How Thermal Generating Companies can Stay in Power

By Rishu Garg and Merlin Francis.

India, which is the second-largest coal producer and both the third-largest producer and consumer of electricity in the world, has committed to an RE-dominant future with an ambitious target of 450 GW of RE capacity by 2030. With the global push for clean energy and falling RE costs, there is no backing away from this goal now. Given this, what is the contribution that state generating companies (GENCOs), mainly operating thermal capacity, can make for this transition to be successful?

We, at CSTEP, undertook a study to prepare a roadmap for Karnataka state GENCO as RE (solar and wind) becomes a dominant source of energy in Karnataka. The state has already surpassed the Ministry of New and Renewable Energy’s 2022 target of 11 GW of installed RE capacity. Currently, 12.3 GW RE contributes to 45% of the total installed capacity in the state. Our analysis reveals that in an aggressive scenario of RE development, the state is capable of commissioning 35.5 GW of RE capacity by 2030. With this, RE capacity contribution to Karnataka’s total installed capacity will increase to 71%.

The study also revealed that increasing our battery storage capacity is key to mainstreaming RE. At least 5.95 GW of storage capacity (battery and pumped-hydro) will be required by 2030 to manage the high RE future. While such capacity development is important for Karnataka’s clean energy transition, it also has a distinct bearing on the operation of existing thermal power plants (TPPs).

Due to huge availability of cheaper RE and must-run status given to RE generation, the distribution companies (DISCOMs) shy away from buying electricity from TPPs, leading to their low Plant Load Factor (PLF) and reduced revenue. This spells disaster for state GENCOs across the country. For Karnataka state GENCO, currently having 9 GW of installed capacity, 5 GW capacity (55%) comes from coal-based TPPs. The coal capacity is now operating at lower PLFs ranging between 34% and 55% due to continuous ask of backing down or shutting down of operations.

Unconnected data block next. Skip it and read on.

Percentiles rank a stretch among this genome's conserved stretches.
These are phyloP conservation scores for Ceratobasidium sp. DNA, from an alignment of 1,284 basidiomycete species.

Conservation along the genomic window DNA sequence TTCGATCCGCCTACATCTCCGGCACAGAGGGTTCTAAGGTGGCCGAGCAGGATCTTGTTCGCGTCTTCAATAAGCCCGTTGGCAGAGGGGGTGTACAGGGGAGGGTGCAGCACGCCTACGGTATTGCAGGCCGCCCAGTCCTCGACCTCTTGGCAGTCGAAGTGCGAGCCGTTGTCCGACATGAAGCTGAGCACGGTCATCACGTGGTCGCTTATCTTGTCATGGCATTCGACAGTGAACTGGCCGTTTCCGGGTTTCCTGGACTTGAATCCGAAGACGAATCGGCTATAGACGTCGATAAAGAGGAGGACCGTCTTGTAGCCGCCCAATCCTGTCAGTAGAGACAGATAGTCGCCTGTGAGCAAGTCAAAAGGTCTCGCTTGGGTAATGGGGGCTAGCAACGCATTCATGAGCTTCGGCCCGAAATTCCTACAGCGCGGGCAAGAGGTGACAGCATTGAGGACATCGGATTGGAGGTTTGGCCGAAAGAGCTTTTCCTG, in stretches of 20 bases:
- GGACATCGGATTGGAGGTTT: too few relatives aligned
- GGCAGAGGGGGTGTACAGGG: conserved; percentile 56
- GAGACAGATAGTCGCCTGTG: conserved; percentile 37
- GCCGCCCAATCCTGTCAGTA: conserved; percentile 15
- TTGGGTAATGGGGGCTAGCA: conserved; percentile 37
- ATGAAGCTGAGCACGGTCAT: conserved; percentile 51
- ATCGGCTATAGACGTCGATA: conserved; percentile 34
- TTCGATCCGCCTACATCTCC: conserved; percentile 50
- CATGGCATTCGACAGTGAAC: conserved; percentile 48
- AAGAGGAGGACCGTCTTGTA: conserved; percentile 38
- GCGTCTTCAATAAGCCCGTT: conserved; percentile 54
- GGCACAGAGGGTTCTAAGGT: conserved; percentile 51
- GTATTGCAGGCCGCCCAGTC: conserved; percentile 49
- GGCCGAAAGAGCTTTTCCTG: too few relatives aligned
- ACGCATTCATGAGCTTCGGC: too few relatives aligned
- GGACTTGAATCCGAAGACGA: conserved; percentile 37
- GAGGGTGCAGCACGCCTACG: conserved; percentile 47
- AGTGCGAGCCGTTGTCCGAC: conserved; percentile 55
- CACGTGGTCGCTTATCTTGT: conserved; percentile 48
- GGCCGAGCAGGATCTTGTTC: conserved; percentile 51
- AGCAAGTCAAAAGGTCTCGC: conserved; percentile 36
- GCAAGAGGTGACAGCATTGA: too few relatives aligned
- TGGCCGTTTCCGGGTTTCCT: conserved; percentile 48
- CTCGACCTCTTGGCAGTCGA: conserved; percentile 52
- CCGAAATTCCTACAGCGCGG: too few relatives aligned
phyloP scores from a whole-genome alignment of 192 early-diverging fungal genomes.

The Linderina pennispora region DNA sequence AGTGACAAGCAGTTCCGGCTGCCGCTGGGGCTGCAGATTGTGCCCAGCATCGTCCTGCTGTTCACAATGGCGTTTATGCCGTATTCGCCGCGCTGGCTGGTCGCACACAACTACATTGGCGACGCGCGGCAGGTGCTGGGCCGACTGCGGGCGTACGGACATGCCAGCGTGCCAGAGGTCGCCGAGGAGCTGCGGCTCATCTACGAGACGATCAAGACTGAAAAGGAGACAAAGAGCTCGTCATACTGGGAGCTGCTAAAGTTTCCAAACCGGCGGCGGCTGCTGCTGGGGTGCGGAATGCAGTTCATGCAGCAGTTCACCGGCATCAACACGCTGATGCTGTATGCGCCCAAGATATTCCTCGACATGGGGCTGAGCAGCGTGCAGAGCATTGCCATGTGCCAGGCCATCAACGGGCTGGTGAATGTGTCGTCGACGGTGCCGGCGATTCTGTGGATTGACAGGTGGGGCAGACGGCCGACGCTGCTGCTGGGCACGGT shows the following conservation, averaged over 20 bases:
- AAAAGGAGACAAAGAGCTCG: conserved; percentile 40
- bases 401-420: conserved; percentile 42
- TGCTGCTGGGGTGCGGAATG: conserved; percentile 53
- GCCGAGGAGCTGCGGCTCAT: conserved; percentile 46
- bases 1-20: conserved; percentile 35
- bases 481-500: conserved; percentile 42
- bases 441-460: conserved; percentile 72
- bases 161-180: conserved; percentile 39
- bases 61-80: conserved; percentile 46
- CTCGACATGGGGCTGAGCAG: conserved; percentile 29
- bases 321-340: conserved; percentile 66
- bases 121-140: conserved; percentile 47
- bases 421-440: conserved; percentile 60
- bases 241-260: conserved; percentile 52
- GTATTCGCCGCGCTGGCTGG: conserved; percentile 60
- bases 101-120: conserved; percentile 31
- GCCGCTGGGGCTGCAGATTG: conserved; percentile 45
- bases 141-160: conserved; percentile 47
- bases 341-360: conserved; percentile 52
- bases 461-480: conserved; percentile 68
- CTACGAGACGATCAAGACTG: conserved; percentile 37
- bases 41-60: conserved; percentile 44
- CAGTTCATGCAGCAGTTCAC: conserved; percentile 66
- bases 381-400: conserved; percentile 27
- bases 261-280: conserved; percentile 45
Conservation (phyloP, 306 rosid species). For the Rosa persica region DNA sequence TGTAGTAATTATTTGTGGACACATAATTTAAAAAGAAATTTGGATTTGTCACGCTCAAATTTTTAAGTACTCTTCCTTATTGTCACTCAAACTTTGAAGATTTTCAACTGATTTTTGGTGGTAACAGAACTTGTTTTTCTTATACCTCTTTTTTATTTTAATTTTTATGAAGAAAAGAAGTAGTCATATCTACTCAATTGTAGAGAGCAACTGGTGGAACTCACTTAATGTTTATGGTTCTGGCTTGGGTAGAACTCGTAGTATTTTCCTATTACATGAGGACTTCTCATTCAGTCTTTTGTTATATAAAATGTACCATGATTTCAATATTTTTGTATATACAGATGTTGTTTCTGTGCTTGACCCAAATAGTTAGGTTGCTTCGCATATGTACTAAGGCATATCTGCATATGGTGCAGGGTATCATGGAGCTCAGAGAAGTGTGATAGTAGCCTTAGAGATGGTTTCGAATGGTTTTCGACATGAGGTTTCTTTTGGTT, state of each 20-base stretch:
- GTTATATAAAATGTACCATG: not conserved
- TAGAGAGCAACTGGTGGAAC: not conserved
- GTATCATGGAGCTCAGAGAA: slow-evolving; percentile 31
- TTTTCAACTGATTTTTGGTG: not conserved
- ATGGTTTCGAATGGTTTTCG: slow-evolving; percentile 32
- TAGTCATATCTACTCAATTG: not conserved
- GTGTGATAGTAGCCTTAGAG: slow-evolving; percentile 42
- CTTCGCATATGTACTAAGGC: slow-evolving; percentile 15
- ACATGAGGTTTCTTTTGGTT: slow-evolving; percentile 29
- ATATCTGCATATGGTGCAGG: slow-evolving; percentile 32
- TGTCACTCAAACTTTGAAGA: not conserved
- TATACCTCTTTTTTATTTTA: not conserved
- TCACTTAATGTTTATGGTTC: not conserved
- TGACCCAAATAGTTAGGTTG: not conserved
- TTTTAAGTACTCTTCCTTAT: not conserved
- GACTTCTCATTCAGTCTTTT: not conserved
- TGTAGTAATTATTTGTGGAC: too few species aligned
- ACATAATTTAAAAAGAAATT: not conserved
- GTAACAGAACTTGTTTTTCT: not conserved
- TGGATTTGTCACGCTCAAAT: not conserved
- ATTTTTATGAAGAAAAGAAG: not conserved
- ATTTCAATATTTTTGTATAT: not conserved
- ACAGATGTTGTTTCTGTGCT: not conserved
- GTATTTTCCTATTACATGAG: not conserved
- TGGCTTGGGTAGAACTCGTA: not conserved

The Central Electricity Authority (CEA) has also recommended the closure of 8 units of the Raichur TPP by 2022. The writing on the wall is clear — coal-based TPPs are on their way out. A similar situation is seen in other states as well. For Gujarat and Andhra Pradesh, the CEA has recommended retirement of thermal plant capacity of 2,215 MW and 1,260 MW, respectively, which account for 37% of each state GENCO’s thermal capacity.

However, our study showed that all is not (yet) lost for existing TPPs, and has proposed alternative business models for thermal assets, which can, in turn, help the state GENCOs contribute to India’s clean energy transition. We could utilise surviving thermal assets to support grid flexibility, as recommended by the Ministry of Power’s July 2020 guidelines for Thermal-RE bundling. This could help solve the twin issues of managing intermittency issues created by huge RE in the grid, along with utilisation of existing thermal assets. Bundling can also make the thermal assets’ cost of generation more competitive. In addition, thermal assets offering energy in the open access trade targeting high-energy-intensive industries in Karnataka would be a win-win situation for both the state GENCO and industries with continuous consistent demand, such as steel, cement, fertiliser, paper and pulp, and textile. Incentivising grid flexibility support from thermal assets would further smoothen the transition and help in utilising stranded thermal assets.

Our study found that the smooth transfer of RE to other states, strict compliance of renewable purchase obligations (RPOs), and upgradation of the existing transmission network can facilitate seamless interstate power flows. However, these can only be beneficial if policy interventions complement such solutions. Coal-based TPPs have been the backbone of development in the last century. However, with RE poised to form the base for development and the means to address the climate crisis in coming decades, existing TPPs can support necessary transitions and make way for a cleaner and more energy-secure future.

The authors, Rishu Garg and Merlin Francis, are Research Scientist and Communication Officer, respectively, at CSTEP.

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